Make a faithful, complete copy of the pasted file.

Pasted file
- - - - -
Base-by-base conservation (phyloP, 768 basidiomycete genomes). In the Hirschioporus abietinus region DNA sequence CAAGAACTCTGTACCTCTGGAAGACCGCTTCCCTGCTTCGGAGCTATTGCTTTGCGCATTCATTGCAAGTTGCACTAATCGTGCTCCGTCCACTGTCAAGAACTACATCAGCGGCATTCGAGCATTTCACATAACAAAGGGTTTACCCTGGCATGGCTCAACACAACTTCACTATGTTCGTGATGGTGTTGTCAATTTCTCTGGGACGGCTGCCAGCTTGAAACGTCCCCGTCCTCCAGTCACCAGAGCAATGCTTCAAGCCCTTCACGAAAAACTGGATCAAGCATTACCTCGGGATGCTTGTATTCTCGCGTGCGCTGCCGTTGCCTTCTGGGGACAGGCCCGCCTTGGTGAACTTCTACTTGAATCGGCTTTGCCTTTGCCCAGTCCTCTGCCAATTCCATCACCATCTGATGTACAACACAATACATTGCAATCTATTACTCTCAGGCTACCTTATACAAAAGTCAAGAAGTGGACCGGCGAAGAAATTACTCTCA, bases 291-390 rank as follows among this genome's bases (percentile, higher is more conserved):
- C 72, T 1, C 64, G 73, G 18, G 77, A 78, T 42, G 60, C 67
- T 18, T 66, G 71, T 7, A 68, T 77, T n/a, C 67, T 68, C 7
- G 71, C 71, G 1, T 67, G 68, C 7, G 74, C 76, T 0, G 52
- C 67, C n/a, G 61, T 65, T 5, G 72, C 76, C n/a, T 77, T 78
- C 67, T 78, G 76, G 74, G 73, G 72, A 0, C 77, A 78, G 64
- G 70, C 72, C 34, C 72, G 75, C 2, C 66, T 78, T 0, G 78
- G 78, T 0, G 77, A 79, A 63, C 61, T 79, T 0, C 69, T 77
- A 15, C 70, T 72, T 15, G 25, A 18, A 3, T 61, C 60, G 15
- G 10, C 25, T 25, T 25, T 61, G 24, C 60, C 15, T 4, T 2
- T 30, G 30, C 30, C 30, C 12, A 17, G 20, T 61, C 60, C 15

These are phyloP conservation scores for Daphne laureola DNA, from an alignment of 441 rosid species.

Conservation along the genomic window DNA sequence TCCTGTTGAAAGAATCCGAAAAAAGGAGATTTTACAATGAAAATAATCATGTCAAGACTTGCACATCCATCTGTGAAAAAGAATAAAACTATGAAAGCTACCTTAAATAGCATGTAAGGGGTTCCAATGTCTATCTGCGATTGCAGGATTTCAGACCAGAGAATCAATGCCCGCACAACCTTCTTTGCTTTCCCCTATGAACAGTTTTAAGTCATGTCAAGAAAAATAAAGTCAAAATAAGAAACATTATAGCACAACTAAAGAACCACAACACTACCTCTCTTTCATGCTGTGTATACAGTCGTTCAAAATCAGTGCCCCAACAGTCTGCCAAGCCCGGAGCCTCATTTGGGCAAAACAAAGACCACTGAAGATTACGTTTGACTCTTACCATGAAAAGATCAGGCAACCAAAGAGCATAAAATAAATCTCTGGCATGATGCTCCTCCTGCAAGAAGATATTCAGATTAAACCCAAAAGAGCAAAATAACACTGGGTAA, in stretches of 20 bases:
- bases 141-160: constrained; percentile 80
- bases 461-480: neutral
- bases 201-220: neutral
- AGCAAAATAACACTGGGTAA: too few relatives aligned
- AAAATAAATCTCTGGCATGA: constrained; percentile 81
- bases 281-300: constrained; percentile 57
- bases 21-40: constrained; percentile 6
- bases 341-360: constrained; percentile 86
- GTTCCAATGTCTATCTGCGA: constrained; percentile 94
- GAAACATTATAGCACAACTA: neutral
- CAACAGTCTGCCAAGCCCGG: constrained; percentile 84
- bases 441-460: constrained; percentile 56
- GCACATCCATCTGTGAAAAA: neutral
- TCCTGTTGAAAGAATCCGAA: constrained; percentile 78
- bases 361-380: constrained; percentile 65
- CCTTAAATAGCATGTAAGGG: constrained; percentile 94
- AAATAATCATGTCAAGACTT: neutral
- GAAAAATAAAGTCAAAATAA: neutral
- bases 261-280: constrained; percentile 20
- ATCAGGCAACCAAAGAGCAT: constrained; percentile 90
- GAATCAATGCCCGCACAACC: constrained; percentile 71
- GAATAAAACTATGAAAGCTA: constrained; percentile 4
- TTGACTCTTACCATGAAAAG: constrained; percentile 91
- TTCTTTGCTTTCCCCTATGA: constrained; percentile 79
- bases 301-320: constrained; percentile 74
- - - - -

Base-by-base conservation (phyloP, 768 basidiomycete genomes). In the Hirschioporus abietinus region DNA sequence CAAGAACTCTGTACCTCTGGAAGACCGCTTCCCTGCTTCGGAGCTATTGCTTTGCGCATTCATTGCAAGTTGCACTAATCGTGCTCCGTCCACTGTCAAGAACTACATCAGCGGCATTCGAGCATTTCACATAACAAAGGGTTTACCCTGGCATGGCTCAACACAACTTCACTATGTTCGTGATGGTGTTGTCAATTTCTCTGGGACGGCTGCCAGCTTGAAACGTCCCCGTCCTCCAGTCACCAGAGCAATGCTTCAAGCCCTTCACGAAAAACTGGATCAAGCATTACCTCGGGATGCTTGTATTCTCGCGTGCGCTGCCGTTGCCTTCTGGGGACAGGCCCGCCTTGGTGAACTTCTACTTGAATCGGCTTTGCCTTTGCCCAGTCCTCTGCCAATTCCATCACCATCTGATGTACAACACAATACATTGCAATCTATTACTCTCAGGCTACCTTATACAAAAGTCAAGAAGTGGACCGGCGAAGAAATTACTCTCA, bases 291-390 rank as follows among this genome's bases (percentile, higher is more conserved):
- C 72, T 1, C 64, G 73, G 18, G 77, A 78, T 42, G 60, C 67
- T 18, T 66, G 71, T 7, A 68, T 77, T n/a, C 67, T 68, C 7
- G 71, C 71, G 1, T 67, G 68, C 7, G 74, C 76, T 0, G 52
- C 67, C n/a, G 61, T 65, T 5, G 72, C 76, C n/a, T 77, T 78
- C 67, T 78, G 76, G 74, G 73, G 72, A 0, C 77, A 78, G 64
- G 70, C 72, C 34, C 72, G 75, C 2, C 66, T 78, T 0, G 78
- G 78, T 0, G 77, A 79, A 63, C 61, T 79, T 0, C 69, T 77
- A 15, C 70, T 72, T 15, G 25, A 18, A 3, T 61, C 60, G 15
- G 10, C 25, T 25, T 25, T 61, G 24, C 60, C 15, T 4, T 2
- T 30, G 30, C 30, C 30, C 12, A 17, G 20, T 61, C 60, C 15

These are phyloP conservation scores for Daphne laureola DNA, from an alignment of 441 rosid species.

Conservation along the genomic window DNA sequence TCCTGTTGAAAGAATCCGAAAAAAGGAGATTTTACAATGAAAATAATCATGTCAAGACTTGCACATCCATCTGTGAAAAAGAATAAAACTATGAAAGCTACCTTAAATAGCATGTAAGGGGTTCCAATGTCTATCTGCGATTGCAGGATTTCAGACCAGAGAATCAATGCCCGCACAACCTTCTTTGCTTTCCCCTATGAACAGTTTTAAGTCATGTCAAGAAAAATAAAGTCAAAATAAGAAACATTATAGCACAACTAAAGAACCACAACACTACCTCTCTTTCATGCTGTGTATACAGTCGTTCAAAATCAGTGCCCCAACAGTCTGCCAAGCCCGGAGCCTCATTTGGGCAAAACAAAGACCACTGAAGATTACGTTTGACTCTTACCATGAAAAGATCAGGCAACCAAAGAGCATAAAATAAATCTCTGGCATGATGCTCCTCCTGCAAGAAGATATTCAGATTAAACCCAAAAGAGCAAAATAACACTGGGTAA, in stretches of 20 bases:
- bases 141-160: constrained; percentile 80
- bases 461-480: neutral
- bases 201-220: neutral
- AGCAAAATAACACTGGGTAA: too few relatives aligned
- AAAATAAATCTCTGGCATGA: constrained; percentile 81
- bases 281-300: constrained; percentile 57
- bases 21-40: constrained; percentile 6
- bases 341-360: constrained; percentile 86
- GTTCCAATGTCTATCTGCGA: constrained; percentile 94
- GAAACATTATAGCACAACTA: neutral
- CAACAGTCTGCCAAGCCCGG: constrained; percentile 84
- bases 441-460: constrained; percentile 56
- GCACATCCATCTGTGAAAAA: neutral
- TCCTGTTGAAAGAATCCGAA: constrained; percentile 78
- bases 361-380: constrained; percentile 65
- CCTTAAATAGCATGTAAGGG: constrained; percentile 94
- AAATAATCATGTCAAGACTT: neutral
- GAAAAATAAAGTCAAAATAA: neutral
- bases 261-280: constrained; percentile 20
- ATCAGGCAACCAAAGAGCAT: constrained; percentile 90
- GAATCAATGCCCGCACAACC: constrained; percentile 71
- GAATAAAACTATGAAAGCTA: constrained; percentile 4
- TTGACTCTTACCATGAAAAG: constrained; percentile 91
- TTCTTTGCTTTCCCCTATGA: constrained; percentile 79
- bases 301-320: constrained; percentile 74